There were more capital letters and a psychiatric evaluation of my state of mind. “Why is it SO IMPORTANT to deny the metaphor?” and “Why the burning need to deny female agency in the movie?” (Obviously a deep-seated fear of the feminine, probably dating from an unhappy childhood, or my own toxic masculinity. Clearly.)
Gosh, how incredibly insightful. Second opportunity to roll eyes and exit. But I tried once more:
“It’s Harari’s opinion (at least as quoted) that denies any other interpretation. I tried to clearly state my opinion differs and why, and if you think my comments deny the validity of other opinions, then I apologize that I was not clear enough. I certainly don’t deny female agency in general; it would be peculiar if I did, given the majority of my writing output. However, in this movie, in my opinion, the point is … there is no female. That’s what Caleb gets wrong. You know, sometimes the blue curtains are blue curtains, and sometimes the robot is a robot.
And having checked a couple of his interviews, Garland does indeed say this is all about AI and intended entirely from the AI viewpoint. Of course, Harari might understand Garland’s work better than Garland does. I do hope I get the opportunity to ask Garland’s opinion about that.”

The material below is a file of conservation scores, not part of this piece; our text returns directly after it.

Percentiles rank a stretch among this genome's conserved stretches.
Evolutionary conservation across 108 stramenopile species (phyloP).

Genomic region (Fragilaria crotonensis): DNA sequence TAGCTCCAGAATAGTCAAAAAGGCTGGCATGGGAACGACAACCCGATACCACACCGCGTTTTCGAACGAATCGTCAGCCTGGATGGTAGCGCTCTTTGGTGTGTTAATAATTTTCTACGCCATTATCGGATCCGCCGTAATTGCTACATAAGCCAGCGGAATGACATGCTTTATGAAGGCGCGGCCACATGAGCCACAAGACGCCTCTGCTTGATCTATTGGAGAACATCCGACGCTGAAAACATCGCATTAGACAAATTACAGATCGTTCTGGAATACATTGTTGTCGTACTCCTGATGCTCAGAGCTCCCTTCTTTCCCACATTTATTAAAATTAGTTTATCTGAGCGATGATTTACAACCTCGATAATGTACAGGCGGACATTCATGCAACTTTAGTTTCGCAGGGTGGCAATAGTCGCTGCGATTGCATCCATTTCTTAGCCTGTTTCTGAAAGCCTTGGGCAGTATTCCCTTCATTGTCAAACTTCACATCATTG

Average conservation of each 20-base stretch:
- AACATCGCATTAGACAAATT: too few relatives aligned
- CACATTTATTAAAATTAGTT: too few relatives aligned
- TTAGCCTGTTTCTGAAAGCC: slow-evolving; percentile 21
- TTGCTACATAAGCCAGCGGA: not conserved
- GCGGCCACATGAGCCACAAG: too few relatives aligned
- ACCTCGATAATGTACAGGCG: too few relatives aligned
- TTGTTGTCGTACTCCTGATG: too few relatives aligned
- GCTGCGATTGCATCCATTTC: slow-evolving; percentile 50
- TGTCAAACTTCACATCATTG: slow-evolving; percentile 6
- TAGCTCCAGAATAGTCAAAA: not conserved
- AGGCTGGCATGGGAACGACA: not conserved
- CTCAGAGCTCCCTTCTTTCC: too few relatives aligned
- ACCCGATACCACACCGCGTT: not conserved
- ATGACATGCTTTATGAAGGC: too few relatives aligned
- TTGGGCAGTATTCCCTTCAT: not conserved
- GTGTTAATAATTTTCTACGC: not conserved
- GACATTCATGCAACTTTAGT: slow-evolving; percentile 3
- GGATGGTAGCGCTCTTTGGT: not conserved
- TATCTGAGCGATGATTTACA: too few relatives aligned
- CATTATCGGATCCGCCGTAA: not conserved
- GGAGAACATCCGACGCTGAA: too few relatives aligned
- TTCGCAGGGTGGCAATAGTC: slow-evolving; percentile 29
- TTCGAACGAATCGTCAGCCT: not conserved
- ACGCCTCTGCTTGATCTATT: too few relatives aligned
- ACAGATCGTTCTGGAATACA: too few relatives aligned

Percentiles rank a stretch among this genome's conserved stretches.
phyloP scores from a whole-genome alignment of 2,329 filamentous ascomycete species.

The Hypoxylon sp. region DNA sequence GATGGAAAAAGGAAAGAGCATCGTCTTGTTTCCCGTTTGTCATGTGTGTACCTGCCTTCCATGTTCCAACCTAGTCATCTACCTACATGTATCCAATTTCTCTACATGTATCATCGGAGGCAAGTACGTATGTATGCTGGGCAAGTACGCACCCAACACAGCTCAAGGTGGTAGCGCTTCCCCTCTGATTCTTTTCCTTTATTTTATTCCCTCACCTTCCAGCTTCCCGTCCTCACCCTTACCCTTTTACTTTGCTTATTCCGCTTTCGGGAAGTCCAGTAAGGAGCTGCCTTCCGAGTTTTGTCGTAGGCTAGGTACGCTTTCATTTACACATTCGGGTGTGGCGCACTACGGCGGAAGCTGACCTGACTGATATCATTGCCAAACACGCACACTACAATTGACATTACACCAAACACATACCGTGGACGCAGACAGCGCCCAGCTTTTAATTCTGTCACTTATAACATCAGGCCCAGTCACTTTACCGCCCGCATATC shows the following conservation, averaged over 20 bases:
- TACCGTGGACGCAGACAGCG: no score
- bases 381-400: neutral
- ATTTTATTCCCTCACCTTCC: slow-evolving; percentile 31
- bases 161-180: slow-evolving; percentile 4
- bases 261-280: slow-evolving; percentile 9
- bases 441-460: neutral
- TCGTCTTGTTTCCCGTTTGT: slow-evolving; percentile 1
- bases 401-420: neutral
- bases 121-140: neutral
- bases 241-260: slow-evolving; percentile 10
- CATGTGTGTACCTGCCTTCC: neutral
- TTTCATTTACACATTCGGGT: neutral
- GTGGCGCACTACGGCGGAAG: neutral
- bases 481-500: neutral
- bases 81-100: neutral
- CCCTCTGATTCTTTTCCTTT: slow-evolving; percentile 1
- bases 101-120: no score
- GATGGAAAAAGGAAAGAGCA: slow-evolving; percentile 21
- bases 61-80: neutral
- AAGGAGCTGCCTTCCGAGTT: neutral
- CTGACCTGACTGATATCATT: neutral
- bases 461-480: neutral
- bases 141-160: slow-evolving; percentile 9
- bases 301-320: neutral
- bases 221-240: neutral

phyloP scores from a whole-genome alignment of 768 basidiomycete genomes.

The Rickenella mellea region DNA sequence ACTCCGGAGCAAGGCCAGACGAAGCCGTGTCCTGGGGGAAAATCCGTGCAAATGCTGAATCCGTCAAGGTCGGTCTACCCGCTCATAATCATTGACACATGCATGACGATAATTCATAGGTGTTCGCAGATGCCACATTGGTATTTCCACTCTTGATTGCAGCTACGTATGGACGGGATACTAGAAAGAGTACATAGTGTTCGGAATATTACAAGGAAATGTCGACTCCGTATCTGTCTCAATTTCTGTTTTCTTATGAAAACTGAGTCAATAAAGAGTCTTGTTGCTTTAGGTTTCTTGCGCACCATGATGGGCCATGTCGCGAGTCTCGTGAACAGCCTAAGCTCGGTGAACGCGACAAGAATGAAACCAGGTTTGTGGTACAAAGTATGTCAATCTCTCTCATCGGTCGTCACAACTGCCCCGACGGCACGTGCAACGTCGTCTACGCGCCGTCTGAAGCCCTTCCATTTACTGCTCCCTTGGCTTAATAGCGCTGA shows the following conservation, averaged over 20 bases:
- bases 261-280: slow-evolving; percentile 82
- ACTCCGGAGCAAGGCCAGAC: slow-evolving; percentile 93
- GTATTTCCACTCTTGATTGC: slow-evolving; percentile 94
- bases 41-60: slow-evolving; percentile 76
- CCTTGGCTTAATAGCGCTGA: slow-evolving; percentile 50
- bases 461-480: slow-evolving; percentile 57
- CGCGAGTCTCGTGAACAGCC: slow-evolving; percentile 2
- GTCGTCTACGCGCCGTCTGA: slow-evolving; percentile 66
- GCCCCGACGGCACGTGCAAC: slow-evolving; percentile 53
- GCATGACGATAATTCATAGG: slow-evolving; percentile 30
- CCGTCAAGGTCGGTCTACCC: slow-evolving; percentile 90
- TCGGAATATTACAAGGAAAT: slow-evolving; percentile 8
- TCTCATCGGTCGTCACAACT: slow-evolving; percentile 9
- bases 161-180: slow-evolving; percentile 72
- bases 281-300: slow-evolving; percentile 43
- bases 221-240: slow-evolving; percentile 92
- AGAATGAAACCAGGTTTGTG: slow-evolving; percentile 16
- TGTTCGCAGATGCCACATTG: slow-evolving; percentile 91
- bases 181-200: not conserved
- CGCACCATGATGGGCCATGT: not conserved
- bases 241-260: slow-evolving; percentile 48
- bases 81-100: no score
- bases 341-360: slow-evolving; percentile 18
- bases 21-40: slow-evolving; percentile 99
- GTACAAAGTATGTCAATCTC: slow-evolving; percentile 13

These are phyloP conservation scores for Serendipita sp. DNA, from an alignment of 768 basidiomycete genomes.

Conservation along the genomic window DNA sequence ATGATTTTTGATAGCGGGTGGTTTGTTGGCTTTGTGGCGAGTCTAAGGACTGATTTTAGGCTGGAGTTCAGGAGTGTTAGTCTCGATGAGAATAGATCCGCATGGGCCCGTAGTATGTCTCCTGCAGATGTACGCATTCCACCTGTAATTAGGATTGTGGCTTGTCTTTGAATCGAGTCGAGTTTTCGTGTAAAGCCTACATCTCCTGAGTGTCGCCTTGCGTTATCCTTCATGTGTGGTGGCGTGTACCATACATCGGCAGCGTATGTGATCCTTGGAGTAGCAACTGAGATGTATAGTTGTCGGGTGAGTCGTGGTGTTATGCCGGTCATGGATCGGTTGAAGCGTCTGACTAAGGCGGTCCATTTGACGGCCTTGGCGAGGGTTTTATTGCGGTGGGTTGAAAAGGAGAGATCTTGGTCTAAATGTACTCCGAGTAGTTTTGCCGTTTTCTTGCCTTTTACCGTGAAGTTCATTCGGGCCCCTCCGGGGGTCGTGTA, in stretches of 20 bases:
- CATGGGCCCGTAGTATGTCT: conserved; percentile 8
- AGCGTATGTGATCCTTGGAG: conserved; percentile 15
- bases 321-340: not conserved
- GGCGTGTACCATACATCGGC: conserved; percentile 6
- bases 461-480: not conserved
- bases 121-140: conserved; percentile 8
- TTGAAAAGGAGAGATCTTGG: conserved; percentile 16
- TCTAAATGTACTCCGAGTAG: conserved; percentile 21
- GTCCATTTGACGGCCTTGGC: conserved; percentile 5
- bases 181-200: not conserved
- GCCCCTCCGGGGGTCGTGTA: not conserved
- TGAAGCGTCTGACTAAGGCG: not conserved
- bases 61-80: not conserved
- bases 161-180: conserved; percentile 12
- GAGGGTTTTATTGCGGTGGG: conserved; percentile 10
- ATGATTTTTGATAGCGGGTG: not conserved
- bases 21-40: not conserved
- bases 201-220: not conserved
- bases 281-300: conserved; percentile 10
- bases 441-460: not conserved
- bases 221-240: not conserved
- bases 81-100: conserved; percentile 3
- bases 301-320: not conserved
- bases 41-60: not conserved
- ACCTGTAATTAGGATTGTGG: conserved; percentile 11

One went silent, and another tried a certain amount of stepping back and casting aspersions about Garland instead of me. (More capitals used “the OBVIOUS metaphor” etc., and “what was he thinking” sort of comments.) Also, a back stepping on Harari’s quote, so apparently, we should infer that he was using exaggeration to make a point, not that he was denying another interpretation.
Well, finally, this isn’t really about this particular Facebook interaction at all, it’s about the way intelligent people misdirect themselves, especially in groups.
The nub of the story is the man mistakenly believes that the robot is somehow identifiable as human and female, and pays for getting it wrong with his life. The core message of the plot is *there is no female here*. It required mental gymnastics to get from that to an ‘obvious’ metaphor where it’s *not* a robot, but a personification of intelligent women, and that men fear intelligent women.
It’s a metaphor, fine. It’s a strange one, because what does that make the moral of the story? If you trust intelligent women, they will kill you? That *is* what happens, isn’t it? Or is death a metaphor for life?
Harari is given a pass for denying outright that the story is about cybernetics, but my comment that *in my opinion* he’s stretching the point, is clearly a fascist denial of any other interpretation and there must be something wrong with me.
Some people want the metaphor that they want, so much, no matter how stretched it is, no matter that the author intends and probably most of the people watching the movie think. A different opinion, however expressed, seems to be perceived as somehow dangerous.
And I’ll end with a comment quoted in the discussion about Chappie (another highly recommended film about AI) which probably also means there are as many strained metaphors to be extracted from that film:
“Why doesn’t Chappie have to put up with this bullshit?”